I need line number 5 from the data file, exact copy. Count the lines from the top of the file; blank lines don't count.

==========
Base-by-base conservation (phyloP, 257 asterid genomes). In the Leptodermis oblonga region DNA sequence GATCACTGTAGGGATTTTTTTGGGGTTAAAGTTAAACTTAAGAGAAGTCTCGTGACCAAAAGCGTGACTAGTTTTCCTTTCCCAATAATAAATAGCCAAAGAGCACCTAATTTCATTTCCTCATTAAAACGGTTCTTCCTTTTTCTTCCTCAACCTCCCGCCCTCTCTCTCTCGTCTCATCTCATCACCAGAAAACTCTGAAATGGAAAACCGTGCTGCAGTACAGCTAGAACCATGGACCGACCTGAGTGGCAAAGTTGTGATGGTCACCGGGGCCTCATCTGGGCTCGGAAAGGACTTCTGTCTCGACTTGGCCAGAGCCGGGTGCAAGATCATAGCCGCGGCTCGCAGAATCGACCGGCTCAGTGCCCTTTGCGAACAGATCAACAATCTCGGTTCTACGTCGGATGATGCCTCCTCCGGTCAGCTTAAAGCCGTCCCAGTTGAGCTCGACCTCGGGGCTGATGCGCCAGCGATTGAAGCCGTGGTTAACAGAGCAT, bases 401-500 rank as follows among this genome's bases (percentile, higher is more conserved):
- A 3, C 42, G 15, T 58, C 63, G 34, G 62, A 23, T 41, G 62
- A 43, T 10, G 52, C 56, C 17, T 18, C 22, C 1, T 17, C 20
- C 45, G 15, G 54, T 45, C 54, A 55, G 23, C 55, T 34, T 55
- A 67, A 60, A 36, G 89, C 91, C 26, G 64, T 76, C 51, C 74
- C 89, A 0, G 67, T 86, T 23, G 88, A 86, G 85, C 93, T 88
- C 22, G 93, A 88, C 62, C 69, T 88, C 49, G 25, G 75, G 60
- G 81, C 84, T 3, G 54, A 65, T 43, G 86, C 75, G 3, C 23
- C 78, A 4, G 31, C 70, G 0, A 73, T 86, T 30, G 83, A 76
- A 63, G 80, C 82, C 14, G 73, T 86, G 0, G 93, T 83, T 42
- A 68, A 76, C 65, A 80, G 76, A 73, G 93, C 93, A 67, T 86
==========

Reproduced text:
- A 67, A 60, A 36, G 89, C 91, C 26, G 64, T 76, C 51, C 74